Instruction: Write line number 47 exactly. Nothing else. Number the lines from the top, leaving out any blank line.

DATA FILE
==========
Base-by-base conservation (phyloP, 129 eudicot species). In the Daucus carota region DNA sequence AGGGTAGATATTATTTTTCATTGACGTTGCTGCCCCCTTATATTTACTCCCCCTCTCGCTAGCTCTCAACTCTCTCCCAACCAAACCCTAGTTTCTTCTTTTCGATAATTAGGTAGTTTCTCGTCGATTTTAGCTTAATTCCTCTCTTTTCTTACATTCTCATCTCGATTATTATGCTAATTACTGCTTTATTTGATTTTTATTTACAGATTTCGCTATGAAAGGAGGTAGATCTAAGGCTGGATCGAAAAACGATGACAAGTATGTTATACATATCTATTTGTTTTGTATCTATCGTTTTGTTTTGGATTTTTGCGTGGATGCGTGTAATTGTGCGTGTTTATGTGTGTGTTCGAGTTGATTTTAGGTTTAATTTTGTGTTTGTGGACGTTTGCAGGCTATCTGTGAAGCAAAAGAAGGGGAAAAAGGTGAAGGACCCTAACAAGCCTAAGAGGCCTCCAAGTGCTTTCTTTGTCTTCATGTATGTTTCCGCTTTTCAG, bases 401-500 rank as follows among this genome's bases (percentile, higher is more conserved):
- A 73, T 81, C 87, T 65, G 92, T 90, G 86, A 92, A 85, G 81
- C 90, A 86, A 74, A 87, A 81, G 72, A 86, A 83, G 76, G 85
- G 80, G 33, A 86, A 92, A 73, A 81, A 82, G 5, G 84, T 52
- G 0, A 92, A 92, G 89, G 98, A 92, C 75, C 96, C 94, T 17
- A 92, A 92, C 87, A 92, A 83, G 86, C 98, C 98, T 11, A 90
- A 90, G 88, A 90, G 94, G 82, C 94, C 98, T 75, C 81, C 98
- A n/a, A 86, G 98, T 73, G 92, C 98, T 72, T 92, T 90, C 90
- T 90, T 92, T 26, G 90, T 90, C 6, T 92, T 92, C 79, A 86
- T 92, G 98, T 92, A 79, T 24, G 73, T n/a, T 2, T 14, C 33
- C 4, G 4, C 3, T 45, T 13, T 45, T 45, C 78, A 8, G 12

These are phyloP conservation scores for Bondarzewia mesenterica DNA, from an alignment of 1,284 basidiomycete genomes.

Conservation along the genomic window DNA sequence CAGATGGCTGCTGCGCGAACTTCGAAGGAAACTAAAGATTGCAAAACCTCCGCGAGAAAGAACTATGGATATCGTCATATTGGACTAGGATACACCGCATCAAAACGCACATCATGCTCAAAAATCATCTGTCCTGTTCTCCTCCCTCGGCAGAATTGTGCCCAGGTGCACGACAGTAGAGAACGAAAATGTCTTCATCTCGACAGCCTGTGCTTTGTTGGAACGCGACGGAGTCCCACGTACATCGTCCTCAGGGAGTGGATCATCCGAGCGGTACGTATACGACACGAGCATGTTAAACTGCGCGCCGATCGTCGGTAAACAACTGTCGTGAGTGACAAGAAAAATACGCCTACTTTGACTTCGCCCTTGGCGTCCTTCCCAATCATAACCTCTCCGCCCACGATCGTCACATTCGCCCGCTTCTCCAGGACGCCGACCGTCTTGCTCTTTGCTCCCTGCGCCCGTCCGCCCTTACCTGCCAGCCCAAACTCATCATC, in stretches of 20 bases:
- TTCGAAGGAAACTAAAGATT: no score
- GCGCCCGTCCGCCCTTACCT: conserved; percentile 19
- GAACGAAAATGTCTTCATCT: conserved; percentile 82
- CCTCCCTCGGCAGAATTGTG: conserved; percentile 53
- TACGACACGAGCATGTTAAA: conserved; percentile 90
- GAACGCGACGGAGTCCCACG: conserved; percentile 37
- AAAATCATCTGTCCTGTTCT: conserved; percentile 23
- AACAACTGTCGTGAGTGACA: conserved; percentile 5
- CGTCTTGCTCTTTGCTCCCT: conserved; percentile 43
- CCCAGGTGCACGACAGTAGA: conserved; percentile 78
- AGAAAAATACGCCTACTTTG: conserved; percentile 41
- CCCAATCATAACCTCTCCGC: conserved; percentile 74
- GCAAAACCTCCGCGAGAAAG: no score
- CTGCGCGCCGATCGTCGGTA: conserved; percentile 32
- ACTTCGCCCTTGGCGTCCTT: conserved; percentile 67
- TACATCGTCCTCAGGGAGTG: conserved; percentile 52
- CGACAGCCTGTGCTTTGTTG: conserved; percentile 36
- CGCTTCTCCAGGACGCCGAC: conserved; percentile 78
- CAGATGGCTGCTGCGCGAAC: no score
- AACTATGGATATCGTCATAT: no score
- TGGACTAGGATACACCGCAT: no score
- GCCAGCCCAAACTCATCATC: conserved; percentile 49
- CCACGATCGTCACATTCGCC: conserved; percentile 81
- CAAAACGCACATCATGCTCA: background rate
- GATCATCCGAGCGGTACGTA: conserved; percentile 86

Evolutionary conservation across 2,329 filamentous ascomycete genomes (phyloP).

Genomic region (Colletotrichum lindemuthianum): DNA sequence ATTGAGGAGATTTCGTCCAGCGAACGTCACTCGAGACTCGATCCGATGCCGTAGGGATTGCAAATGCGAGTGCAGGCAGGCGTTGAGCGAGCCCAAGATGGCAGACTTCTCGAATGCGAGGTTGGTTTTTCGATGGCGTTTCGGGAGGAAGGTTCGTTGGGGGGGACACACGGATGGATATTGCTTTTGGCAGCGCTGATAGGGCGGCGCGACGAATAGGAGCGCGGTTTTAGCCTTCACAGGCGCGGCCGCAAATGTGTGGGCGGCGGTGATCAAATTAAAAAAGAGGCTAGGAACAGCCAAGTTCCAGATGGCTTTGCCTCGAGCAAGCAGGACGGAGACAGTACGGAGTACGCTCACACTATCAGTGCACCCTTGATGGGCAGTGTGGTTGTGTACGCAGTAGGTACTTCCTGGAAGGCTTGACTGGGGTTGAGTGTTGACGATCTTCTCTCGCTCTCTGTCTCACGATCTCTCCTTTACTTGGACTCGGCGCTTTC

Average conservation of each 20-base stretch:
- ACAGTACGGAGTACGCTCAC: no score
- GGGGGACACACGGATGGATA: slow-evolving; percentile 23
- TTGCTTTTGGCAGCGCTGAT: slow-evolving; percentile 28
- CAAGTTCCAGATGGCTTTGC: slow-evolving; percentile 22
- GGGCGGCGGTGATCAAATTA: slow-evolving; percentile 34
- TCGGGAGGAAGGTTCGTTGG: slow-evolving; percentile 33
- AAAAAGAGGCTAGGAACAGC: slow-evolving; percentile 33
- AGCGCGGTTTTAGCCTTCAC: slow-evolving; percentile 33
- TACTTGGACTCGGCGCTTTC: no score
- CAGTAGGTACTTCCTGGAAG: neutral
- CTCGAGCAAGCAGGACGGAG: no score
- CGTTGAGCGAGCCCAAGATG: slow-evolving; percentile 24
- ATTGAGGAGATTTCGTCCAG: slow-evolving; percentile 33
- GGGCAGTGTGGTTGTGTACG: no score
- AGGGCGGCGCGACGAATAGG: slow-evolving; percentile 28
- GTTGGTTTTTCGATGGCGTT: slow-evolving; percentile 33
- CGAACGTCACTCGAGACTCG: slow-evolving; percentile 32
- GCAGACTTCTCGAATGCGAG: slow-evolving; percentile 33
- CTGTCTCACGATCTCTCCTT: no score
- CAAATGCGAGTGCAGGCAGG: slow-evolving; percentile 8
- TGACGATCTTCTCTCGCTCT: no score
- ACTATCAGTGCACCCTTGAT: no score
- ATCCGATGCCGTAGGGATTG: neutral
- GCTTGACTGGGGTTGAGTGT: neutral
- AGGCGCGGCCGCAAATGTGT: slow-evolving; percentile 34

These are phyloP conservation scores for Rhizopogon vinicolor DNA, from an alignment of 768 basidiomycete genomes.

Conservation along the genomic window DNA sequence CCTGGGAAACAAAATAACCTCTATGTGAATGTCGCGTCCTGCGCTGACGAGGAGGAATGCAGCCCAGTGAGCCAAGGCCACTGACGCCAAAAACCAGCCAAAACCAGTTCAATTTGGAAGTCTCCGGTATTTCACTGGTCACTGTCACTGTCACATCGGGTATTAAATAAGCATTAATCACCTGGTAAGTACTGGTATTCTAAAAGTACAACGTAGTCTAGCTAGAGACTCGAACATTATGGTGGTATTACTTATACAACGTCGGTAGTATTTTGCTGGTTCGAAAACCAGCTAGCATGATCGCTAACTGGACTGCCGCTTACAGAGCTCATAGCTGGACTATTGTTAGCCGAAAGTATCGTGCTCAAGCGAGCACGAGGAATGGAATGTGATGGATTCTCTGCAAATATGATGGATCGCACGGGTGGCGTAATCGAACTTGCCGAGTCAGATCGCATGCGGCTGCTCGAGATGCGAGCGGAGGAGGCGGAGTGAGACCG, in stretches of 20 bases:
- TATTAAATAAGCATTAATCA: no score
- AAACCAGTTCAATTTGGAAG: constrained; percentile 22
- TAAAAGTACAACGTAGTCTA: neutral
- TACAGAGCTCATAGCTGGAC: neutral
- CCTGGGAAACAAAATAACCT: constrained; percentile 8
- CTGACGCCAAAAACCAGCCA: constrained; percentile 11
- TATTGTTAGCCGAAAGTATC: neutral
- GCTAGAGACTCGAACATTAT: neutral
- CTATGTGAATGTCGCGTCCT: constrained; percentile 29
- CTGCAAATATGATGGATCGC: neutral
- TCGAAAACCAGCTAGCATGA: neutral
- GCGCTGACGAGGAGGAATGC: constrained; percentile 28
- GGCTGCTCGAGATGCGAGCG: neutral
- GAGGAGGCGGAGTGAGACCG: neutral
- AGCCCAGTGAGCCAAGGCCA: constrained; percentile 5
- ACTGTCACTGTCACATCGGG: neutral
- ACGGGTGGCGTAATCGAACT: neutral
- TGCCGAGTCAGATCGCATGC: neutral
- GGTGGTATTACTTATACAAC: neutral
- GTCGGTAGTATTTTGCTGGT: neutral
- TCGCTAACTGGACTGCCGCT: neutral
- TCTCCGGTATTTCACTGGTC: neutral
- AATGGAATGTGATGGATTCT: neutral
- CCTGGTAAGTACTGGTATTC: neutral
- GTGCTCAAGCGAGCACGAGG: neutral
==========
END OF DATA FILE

- TCGGGAGGAAGGTTCGTTGG: slow-evolving; percentile 33